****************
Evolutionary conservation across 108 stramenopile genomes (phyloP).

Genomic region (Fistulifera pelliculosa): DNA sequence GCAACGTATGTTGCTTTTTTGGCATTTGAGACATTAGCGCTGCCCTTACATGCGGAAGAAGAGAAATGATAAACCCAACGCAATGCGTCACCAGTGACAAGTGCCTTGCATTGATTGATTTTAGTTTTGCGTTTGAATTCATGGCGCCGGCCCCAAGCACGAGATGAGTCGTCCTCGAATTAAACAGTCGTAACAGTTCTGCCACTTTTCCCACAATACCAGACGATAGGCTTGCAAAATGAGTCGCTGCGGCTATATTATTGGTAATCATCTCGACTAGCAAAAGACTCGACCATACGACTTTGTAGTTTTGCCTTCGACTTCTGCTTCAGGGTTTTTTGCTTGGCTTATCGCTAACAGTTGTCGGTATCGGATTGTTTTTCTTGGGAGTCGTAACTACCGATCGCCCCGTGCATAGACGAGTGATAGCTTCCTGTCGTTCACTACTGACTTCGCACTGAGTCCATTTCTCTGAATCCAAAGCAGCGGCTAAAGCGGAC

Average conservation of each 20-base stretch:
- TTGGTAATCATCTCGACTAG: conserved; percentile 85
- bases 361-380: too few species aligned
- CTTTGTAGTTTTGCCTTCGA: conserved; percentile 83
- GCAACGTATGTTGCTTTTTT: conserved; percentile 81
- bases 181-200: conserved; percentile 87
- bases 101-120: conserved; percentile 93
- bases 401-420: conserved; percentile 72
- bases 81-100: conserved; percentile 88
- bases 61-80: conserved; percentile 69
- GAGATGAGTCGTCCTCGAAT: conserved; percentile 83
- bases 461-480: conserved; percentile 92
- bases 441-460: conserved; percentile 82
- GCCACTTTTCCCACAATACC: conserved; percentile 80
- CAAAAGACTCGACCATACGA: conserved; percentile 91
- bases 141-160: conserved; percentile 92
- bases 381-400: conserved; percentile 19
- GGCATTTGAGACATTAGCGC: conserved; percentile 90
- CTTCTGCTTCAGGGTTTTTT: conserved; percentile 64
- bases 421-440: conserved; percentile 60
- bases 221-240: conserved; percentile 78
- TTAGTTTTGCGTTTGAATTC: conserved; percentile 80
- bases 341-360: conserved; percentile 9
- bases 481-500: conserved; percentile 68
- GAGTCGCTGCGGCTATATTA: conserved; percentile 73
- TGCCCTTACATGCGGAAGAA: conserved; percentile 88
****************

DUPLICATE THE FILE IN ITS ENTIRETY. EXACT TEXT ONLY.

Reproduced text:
Evolutionary conservation across 108 stramenopile genomes (phyloP).

Genomic region (Fistulifera pelliculosa): DNA sequence GCAACGTATGTTGCTTTTTTGGCATTTGAGACATTAGCGCTGCCCTTACATGCGGAAGAAGAGAAATGATAAACCCAACGCAATGCGTCACCAGTGACAAGTGCCTTGCATTGATTGATTTTAGTTTTGCGTTTGAATTCATGGCGCCGGCCCCAAGCACGAGATGAGTCGTCCTCGAATTAAACAGTCGTAACAGTTCTGCCACTTTTCCCACAATACCAGACGATAGGCTTGCAAAATGAGTCGCTGCGGCTATATTATTGGTAATCATCTCGACTAGCAAAAGACTCGACCATACGACTTTGTAGTTTTGCCTTCGACTTCTGCTTCAGGGTTTTTTGCTTGGCTTATCGCTAACAGTTGTCGGTATCGGATTGTTTTTCTTGGGAGTCGTAACTACCGATCGCCCCGTGCATAGACGAGTGATAGCTTCCTGTCGTTCACTACTGACTTCGCACTGAGTCCATTTCTCTGAATCCAAAGCAGCGGCTAAAGCGGAC

Average conservation of each 20-base stretch:
- TTGGTAATCATCTCGACTAG: conserved; percentile 85
- bases 361-380: too few species aligned
- CTTTGTAGTTTTGCCTTCGA: conserved; percentile 83
- GCAACGTATGTTGCTTTTTT: conserved; percentile 81
- bases 181-200: conserved; percentile 87
- bases 101-120: conserved; percentile 93
- bases 401-420: conserved; percentile 72
- bases 81-100: conserved; percentile 88
- bases 61-80: conserved; percentile 69
- GAGATGAGTCGTCCTCGAAT: conserved; percentile 83
- bases 461-480: conserved; percentile 92
- bases 441-460: conserved; percentile 82
- GCCACTTTTCCCACAATACC: conserved; percentile 80
- CAAAAGACTCGACCATACGA: conserved; percentile 91
- bases 141-160: conserved; percentile 92
- bases 381-400: conserved; percentile 19
- GGCATTTGAGACATTAGCGC: conserved; percentile 90
- CTTCTGCTTCAGGGTTTTTT: conserved; percentile 64
- bases 421-440: conserved; percentile 60
- bases 221-240: conserved; percentile 78
- TTAGTTTTGCGTTTGAATTC: conserved; percentile 80
- bases 341-360: conserved; percentile 9
- bases 481-500: conserved; percentile 68
- GAGTCGCTGCGGCTATATTA: conserved; percentile 73
- TGCCCTTACATGCGGAAGAA: conserved; percentile 88